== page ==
Now comes the good news. GOOGLE decided to get involved.  I don’t want to speak for GOOGLE, click here and you can read their post about their algorithmic solution. It is fascinating and gives me hope that GOOGLE is really trying to provide a good service. As they said:

“We can’t say for sure that no one will ever find a loophole in our ranking algorithms in the future. We know that people will keep trying: attempts to game Google’s ranking, like the ones mentioned in the article, go on 24 hours a day, every single day.” 

I would like to thank the New York Times for running the article about the merchant, Vitaly Borker, and I would like to hear what you think about this news. Leave a comment, won’t you?

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Have you claimed your GOOGLE Place Page yet?  Remember when I talked about GOOGLE Local becoming GOOGLE Places? In September I wrote about how GOOGLE Places was upgraded to a TWO-WAY STREET.  Webconsuls subscribes to a number of SEO/SMO on-line newsletters and also makes SMO and SEO News Feeds available for our site users. One of our favorite newsletters is Planet Ocean’s Search Engine News and we read with interest their current article “Must Do List for November: Create, Claim, Improve Your Google Places Page.”  Here is a bit of what they have to say:

“Google has rolled out Place Search which is a whole new way of displaying search results. This combines the natural and the local search algorithms and completely eliminates the traditional 7 pack and integrating it within the top 7 results. This is huge! The new algorithm relies heavily on Place Pages and it’s clear that without a Place Page you may be left behind. Here’s a location specific search that shows exactly what’s changed:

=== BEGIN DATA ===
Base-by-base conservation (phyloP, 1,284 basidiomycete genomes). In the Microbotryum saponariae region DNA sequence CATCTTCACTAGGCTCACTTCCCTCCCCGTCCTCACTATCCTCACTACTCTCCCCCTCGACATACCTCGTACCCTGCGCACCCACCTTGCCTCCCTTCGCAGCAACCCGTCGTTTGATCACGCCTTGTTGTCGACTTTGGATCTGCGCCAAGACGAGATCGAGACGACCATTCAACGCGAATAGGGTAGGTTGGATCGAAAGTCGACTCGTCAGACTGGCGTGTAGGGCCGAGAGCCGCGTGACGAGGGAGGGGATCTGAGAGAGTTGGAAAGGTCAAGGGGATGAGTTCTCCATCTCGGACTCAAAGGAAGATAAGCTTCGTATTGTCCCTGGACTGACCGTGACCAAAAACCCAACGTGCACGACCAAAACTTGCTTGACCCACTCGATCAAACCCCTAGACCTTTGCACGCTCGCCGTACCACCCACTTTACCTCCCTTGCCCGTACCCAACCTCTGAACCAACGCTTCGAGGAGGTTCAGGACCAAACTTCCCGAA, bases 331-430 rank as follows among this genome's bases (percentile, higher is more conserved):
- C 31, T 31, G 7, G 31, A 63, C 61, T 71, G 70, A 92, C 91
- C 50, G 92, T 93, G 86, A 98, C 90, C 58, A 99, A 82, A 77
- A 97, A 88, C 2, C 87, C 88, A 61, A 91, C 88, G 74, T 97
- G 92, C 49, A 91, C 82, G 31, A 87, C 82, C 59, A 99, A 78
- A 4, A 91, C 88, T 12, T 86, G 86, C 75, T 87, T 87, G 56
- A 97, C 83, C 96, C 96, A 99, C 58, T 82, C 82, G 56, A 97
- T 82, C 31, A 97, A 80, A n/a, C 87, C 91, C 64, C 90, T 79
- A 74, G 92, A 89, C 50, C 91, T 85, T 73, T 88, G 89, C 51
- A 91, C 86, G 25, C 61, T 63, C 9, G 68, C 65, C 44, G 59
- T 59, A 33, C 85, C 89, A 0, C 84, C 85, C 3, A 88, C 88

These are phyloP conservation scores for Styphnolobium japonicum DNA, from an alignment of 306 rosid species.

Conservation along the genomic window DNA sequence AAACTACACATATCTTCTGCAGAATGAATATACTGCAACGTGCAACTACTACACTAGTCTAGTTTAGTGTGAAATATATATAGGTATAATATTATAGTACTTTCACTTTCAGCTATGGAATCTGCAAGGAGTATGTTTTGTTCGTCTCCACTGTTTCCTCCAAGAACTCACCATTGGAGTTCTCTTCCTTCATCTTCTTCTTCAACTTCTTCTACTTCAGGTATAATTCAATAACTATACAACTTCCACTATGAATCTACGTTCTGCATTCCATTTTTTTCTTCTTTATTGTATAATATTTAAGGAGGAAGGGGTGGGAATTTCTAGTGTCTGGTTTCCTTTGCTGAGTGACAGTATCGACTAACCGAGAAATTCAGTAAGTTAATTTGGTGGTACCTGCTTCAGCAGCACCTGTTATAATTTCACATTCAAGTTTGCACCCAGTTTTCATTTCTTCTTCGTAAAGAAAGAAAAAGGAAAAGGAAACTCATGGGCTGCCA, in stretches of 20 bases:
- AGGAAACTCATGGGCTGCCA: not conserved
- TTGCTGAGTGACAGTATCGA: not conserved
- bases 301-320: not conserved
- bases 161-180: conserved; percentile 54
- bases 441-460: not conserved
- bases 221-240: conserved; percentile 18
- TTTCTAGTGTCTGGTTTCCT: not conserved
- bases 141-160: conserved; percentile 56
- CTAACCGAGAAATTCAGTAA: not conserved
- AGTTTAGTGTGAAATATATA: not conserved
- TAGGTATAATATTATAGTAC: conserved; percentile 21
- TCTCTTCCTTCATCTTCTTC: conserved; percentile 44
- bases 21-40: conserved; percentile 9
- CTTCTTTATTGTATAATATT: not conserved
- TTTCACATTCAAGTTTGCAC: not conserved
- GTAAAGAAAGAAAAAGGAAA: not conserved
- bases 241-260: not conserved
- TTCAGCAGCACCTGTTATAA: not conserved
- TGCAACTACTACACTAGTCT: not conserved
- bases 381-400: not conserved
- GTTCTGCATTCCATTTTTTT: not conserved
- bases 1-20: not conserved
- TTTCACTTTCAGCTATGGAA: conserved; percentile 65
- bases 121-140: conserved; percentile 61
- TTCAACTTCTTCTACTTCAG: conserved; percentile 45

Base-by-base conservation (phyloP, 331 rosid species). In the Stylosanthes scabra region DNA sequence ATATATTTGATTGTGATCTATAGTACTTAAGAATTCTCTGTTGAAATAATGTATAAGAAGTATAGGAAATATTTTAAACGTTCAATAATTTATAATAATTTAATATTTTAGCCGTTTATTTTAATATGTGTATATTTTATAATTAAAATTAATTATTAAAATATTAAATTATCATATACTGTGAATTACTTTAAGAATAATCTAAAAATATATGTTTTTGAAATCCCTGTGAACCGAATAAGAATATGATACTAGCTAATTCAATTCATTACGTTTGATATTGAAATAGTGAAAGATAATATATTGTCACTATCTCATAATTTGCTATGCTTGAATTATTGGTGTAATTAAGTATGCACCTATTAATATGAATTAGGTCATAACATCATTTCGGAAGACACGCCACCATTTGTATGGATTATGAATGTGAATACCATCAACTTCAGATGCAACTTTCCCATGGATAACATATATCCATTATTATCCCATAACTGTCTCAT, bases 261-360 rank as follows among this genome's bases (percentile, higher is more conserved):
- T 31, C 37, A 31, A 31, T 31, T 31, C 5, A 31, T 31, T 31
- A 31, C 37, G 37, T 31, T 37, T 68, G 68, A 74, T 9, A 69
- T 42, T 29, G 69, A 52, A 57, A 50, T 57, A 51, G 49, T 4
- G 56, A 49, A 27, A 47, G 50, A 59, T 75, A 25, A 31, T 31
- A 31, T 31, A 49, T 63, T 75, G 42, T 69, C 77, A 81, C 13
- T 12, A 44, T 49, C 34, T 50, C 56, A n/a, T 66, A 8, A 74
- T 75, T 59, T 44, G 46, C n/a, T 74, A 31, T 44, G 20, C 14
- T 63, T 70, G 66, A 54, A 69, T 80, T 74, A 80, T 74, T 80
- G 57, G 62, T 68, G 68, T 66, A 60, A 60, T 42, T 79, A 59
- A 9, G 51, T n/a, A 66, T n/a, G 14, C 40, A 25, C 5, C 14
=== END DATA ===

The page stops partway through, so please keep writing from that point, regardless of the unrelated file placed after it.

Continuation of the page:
google places

 

“One thing to notice is that all the top results had very complete place pages that included pictures, reviews, links etc. As time goes by the consequences of the changes to local search will become clearer. The one thing we can tell you right now is you MUST have a complete Places Page for your business or you WILL be left behind in local search! Regardless how completed or not your Place Page is – make sure it is as complete as possible before December. This is the advice you pay us to hear…do yourself a favor and listen.”

Ok, I am going to run through this information again.
 Follow these steps:

·         Go to  Google Places
·         Sign in with your business GMail address
·         On the new screen click on LIST YOUR BUSINESS
·         A new screen will appear and you will be asked to enter your non-toll-free phone number and then hit the button that says: Find Business Information
·         Your current business address will appear and you will click on EDIT to update your listing.
·         A new screen will appear where you will be allowed to give all of the pertinent information about your business.
·         At the end of this process, when you hit submit, GOOGLE is going to call you within seconds to give you and PIN number to activate your account.